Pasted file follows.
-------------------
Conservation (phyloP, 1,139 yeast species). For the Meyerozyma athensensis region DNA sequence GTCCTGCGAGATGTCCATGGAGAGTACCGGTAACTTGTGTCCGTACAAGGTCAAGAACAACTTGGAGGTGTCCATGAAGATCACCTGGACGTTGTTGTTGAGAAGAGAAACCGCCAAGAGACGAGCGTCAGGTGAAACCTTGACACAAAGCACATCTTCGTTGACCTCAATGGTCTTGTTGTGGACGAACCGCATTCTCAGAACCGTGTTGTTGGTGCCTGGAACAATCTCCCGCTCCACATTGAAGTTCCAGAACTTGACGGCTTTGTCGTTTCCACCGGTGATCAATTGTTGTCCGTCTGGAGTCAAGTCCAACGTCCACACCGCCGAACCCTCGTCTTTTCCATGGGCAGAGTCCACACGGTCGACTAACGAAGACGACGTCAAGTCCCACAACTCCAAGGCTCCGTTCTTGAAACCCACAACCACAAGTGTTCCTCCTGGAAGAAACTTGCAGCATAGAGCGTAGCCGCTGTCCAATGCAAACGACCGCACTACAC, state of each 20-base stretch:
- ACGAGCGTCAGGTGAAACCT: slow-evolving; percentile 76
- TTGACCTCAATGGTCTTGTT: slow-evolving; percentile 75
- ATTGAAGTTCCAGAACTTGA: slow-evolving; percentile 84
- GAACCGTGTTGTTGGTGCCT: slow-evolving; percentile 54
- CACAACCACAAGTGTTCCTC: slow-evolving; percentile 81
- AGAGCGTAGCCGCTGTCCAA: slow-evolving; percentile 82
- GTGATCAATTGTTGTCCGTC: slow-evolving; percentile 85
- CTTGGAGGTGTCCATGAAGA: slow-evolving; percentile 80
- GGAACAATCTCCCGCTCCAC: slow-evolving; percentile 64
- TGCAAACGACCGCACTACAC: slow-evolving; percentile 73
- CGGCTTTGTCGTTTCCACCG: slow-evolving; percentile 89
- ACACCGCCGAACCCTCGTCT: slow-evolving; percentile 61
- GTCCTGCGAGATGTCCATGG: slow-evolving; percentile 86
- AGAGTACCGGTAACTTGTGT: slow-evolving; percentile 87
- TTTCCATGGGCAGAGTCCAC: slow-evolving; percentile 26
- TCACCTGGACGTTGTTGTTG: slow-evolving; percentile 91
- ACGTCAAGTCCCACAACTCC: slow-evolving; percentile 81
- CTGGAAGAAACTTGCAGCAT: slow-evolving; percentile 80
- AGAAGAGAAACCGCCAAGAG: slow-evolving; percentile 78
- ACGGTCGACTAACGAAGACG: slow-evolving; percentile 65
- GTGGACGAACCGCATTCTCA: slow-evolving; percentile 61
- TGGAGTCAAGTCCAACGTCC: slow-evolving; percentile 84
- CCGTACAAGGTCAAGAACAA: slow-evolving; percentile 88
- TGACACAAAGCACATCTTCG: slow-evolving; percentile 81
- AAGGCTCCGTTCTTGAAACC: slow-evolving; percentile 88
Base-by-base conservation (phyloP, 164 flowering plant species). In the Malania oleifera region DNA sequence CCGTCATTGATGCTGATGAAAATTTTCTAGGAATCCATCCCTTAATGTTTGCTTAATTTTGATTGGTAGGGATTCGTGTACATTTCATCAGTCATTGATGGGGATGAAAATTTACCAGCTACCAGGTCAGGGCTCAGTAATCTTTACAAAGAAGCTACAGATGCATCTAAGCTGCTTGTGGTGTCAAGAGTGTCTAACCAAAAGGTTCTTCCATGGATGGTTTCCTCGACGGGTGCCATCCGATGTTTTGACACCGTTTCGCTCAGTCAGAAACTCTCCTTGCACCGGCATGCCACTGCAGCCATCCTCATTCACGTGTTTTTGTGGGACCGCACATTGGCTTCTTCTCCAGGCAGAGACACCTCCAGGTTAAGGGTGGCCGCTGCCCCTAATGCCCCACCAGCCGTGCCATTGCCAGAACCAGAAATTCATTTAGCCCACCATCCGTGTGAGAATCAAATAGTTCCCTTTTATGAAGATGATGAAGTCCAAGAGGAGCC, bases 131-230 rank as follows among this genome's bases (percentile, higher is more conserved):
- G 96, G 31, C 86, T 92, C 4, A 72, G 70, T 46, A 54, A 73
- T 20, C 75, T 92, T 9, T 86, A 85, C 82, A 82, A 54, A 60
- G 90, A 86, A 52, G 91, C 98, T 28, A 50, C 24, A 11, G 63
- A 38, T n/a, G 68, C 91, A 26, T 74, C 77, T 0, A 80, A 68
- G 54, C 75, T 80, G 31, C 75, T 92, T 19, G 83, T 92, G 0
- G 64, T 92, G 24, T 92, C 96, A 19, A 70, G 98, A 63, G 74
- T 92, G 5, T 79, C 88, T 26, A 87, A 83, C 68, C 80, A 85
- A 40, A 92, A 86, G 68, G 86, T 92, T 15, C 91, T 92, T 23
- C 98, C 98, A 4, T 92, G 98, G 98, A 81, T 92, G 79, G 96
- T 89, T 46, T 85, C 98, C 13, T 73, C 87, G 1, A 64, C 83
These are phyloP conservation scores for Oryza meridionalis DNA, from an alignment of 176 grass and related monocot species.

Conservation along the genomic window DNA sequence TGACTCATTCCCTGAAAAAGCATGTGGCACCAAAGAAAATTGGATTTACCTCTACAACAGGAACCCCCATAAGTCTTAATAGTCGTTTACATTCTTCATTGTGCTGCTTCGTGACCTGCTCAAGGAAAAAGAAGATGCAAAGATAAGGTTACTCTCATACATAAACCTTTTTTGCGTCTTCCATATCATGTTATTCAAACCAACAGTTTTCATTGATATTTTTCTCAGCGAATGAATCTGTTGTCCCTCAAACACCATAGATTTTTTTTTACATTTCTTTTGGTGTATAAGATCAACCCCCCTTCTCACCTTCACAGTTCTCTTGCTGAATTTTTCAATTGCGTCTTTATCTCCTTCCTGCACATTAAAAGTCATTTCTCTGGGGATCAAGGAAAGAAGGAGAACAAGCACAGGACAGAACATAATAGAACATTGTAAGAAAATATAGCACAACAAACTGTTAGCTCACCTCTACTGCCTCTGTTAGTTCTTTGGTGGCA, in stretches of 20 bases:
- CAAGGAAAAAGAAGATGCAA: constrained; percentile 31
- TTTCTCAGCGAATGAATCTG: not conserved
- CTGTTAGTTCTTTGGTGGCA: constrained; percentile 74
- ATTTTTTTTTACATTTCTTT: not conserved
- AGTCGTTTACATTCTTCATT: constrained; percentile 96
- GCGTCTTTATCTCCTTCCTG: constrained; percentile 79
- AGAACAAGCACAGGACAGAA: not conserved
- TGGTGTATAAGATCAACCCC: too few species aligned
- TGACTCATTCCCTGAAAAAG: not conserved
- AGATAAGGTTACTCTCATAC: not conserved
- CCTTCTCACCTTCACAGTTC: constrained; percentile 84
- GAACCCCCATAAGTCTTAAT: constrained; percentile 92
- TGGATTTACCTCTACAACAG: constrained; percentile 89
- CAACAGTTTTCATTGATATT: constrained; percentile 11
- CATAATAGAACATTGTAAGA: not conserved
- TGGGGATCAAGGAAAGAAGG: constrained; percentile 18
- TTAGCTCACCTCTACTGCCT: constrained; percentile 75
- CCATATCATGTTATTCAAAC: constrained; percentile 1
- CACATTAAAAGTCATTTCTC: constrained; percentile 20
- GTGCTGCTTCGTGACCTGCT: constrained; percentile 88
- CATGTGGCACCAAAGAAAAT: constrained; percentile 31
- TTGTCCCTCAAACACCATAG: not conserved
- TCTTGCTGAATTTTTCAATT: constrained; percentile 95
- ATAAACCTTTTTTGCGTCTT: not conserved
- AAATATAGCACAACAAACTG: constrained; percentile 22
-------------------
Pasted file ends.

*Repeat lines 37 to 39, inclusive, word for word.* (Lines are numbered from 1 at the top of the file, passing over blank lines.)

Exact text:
- T 89, T 46, T 85, C 98, C 13, T 73, C 87, G 1, A 64, C 83
These are phyloP conservation scores for Oryza meridionalis DNA, from an alignment of 176 grass and related monocot species.

Conservation along the genomic window DNA sequence TGACTCATTCCCTGAAAAAGCATGTGGCACCAAAGAAAATTGGATTTACCTCTACAACAGGAACCCCCATAAGTCTTAATAGTCGTTTACATTCTTCATTGTGCTGCTTCGTGACCTGCTCAAGGAAAAAGAAGATGCAAAGATAAGGTTACTCTCATACATAAACCTTTTTTGCGTCTTCCATATCATGTTATTCAAACCAACAGTTTTCATTGATATTTTTCTCAGCGAATGAATCTGTTGTCCCTCAAACACCATAGATTTTTTTTTACATTTCTTTTGGTGTATAAGATCAACCCCCCTTCTCACCTTCACAGTTCTCTTGCTGAATTTTTCAATTGCGTCTTTATCTCCTTCCTGCACATTAAAAGTCATTTCTCTGGGGATCAAGGAAAGAAGGAGAACAAGCACAGGACAGAACATAATAGAACATTGTAAGAAAATATAGCACAACAAACTGTTAGCTCACCTCTACTGCCTCTGTTAGTTCTTTGGTGGCA, in stretches of 20 bases: